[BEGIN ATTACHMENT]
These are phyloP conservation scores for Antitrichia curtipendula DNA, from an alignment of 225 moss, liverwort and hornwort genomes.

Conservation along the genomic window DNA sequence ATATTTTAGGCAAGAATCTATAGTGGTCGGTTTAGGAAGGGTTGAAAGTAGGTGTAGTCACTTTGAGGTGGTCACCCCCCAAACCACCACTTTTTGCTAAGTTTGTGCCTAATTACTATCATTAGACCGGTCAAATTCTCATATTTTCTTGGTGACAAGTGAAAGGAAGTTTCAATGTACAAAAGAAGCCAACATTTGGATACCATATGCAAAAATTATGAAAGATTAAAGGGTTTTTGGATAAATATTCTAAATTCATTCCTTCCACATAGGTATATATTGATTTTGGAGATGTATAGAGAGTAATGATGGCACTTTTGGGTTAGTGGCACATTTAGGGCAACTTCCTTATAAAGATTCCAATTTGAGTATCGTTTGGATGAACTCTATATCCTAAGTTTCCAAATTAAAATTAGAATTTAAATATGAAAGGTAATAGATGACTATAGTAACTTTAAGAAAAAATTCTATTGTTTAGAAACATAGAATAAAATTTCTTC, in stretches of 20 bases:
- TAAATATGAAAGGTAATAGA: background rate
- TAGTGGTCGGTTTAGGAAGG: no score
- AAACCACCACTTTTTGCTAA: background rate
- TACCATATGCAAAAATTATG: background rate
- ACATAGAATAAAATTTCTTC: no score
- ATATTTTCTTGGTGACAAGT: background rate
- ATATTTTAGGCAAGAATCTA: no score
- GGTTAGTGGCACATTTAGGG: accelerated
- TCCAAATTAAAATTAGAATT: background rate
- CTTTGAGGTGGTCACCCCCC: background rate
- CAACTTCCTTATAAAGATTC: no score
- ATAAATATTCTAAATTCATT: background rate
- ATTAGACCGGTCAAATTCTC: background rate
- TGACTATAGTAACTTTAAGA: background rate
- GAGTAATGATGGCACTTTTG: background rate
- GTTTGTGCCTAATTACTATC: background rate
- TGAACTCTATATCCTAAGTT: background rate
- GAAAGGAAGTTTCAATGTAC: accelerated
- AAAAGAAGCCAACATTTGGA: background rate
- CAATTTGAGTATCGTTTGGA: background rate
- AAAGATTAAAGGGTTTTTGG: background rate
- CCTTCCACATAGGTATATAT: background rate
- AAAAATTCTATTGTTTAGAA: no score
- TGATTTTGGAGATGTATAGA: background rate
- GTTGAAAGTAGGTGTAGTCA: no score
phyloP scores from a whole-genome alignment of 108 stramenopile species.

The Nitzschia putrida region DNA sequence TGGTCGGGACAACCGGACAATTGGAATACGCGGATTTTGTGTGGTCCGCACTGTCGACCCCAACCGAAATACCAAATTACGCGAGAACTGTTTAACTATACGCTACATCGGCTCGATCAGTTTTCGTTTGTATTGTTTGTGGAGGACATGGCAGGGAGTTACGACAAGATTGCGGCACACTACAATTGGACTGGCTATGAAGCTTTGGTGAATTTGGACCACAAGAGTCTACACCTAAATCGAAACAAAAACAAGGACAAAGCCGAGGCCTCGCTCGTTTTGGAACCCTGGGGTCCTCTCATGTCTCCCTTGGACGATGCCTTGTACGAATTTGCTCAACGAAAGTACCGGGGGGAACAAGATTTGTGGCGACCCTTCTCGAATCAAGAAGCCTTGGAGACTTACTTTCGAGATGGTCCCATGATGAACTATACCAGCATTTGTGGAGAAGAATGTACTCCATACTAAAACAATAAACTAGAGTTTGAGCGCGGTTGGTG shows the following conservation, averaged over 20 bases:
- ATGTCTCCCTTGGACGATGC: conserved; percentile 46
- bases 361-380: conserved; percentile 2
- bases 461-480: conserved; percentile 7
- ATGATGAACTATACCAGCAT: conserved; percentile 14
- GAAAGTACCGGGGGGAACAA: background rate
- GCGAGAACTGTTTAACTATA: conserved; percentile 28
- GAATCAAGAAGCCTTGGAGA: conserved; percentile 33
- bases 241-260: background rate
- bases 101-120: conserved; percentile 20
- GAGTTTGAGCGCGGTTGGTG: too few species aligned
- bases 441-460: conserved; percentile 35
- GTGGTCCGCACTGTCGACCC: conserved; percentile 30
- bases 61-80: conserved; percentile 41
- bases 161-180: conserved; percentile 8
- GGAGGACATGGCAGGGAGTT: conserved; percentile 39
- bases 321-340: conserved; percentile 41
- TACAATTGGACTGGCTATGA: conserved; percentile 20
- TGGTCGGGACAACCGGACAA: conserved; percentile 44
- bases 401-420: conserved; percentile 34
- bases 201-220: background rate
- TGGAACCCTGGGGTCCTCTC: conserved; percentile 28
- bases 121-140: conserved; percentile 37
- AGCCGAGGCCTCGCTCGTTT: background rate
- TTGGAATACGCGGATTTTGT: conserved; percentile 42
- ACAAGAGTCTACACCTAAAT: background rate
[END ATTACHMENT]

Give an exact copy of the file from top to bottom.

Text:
These are phyloP conservation scores for Antitrichia curtipendula DNA, from an alignment of 225 moss, liverwort and hornwort genomes.

Conservation along the genomic window DNA sequence ATATTTTAGGCAAGAATCTATAGTGGTCGGTTTAGGAAGGGTTGAAAGTAGGTGTAGTCACTTTGAGGTGGTCACCCCCCAAACCACCACTTTTTGCTAAGTTTGTGCCTAATTACTATCATTAGACCGGTCAAATTCTCATATTTTCTTGGTGACAAGTGAAAGGAAGTTTCAATGTACAAAAGAAGCCAACATTTGGATACCATATGCAAAAATTATGAAAGATTAAAGGGTTTTTGGATAAATATTCTAAATTCATTCCTTCCACATAGGTATATATTGATTTTGGAGATGTATAGAGAGTAATGATGGCACTTTTGGGTTAGTGGCACATTTAGGGCAACTTCCTTATAAAGATTCCAATTTGAGTATCGTTTGGATGAACTCTATATCCTAAGTTTCCAAATTAAAATTAGAATTTAAATATGAAAGGTAATAGATGACTATAGTAACTTTAAGAAAAAATTCTATTGTTTAGAAACATAGAATAAAATTTCTTC, in stretches of 20 bases:
- TAAATATGAAAGGTAATAGA: background rate
- TAGTGGTCGGTTTAGGAAGG: no score
- AAACCACCACTTTTTGCTAA: background rate
- TACCATATGCAAAAATTATG: background rate
- ACATAGAATAAAATTTCTTC: no score
- ATATTTTCTTGGTGACAAGT: background rate
- ATATTTTAGGCAAGAATCTA: no score
- GGTTAGTGGCACATTTAGGG: accelerated
- TCCAAATTAAAATTAGAATT: background rate
- CTTTGAGGTGGTCACCCCCC: background rate
- CAACTTCCTTATAAAGATTC: no score
- ATAAATATTCTAAATTCATT: background rate
- ATTAGACCGGTCAAATTCTC: background rate
- TGACTATAGTAACTTTAAGA: background rate
- GAGTAATGATGGCACTTTTG: background rate
- GTTTGTGCCTAATTACTATC: background rate
- TGAACTCTATATCCTAAGTT: background rate
- GAAAGGAAGTTTCAATGTAC: accelerated
- AAAAGAAGCCAACATTTGGA: background rate
- CAATTTGAGTATCGTTTGGA: background rate
- AAAGATTAAAGGGTTTTTGG: background rate
- CCTTCCACATAGGTATATAT: background rate
- AAAAATTCTATTGTTTAGAA: no score
- TGATTTTGGAGATGTATAGA: background rate
- GTTGAAAGTAGGTGTAGTCA: no score
phyloP scores from a whole-genome alignment of 108 stramenopile species.

The Nitzschia putrida region DNA sequence TGGTCGGGACAACCGGACAATTGGAATACGCGGATTTTGTGTGGTCCGCACTGTCGACCCCAACCGAAATACCAAATTACGCGAGAACTGTTTAACTATACGCTACATCGGCTCGATCAGTTTTCGTTTGTATTGTTTGTGGAGGACATGGCAGGGAGTTACGACAAGATTGCGGCACACTACAATTGGACTGGCTATGAAGCTTTGGTGAATTTGGACCACAAGAGTCTACACCTAAATCGAAACAAAAACAAGGACAAAGCCGAGGCCTCGCTCGTTTTGGAACCCTGGGGTCCTCTCATGTCTCCCTTGGACGATGCCTTGTACGAATTTGCTCAACGAAAGTACCGGGGGGAACAAGATTTGTGGCGACCCTTCTCGAATCAAGAAGCCTTGGAGACTTACTTTCGAGATGGTCCCATGATGAACTATACCAGCATTTGTGGAGAAGAATGTACTCCATACTAAAACAATAAACTAGAGTTTGAGCGCGGTTGGTG shows the following conservation, averaged over 20 bases:
- ATGTCTCCCTTGGACGATGC: conserved; percentile 46
- bases 361-380: conserved; percentile 2
- bases 461-480: conserved; percentile 7
- ATGATGAACTATACCAGCAT: conserved; percentile 14
- GAAAGTACCGGGGGGAACAA: background rate
- GCGAGAACTGTTTAACTATA: conserved; percentile 28
- GAATCAAGAAGCCTTGGAGA: conserved; percentile 33
- bases 241-260: background rate
- bases 101-120: conserved; percentile 20
- GAGTTTGAGCGCGGTTGGTG: too few species aligned
- bases 441-460: conserved; percentile 35
- GTGGTCCGCACTGTCGACCC: conserved; percentile 30
- bases 61-80: conserved; percentile 41
- bases 161-180: conserved; percentile 8
- GGAGGACATGGCAGGGAGTT: conserved; percentile 39
- bases 321-340: conserved; percentile 41
- TACAATTGGACTGGCTATGA: conserved; percentile 20
- TGGTCGGGACAACCGGACAA: conserved; percentile 44
- bases 401-420: conserved; percentile 34
- bases 201-220: background rate
- TGGAACCCTGGGGTCCTCTC: conserved; percentile 28
- bases 121-140: conserved; percentile 37
- AGCCGAGGCCTCGCTCGTTT: background rate
- TTGGAATACGCGGATTTTGT: conserved; percentile 42
- ACAAGAGTCTACACCTAAAT: background rate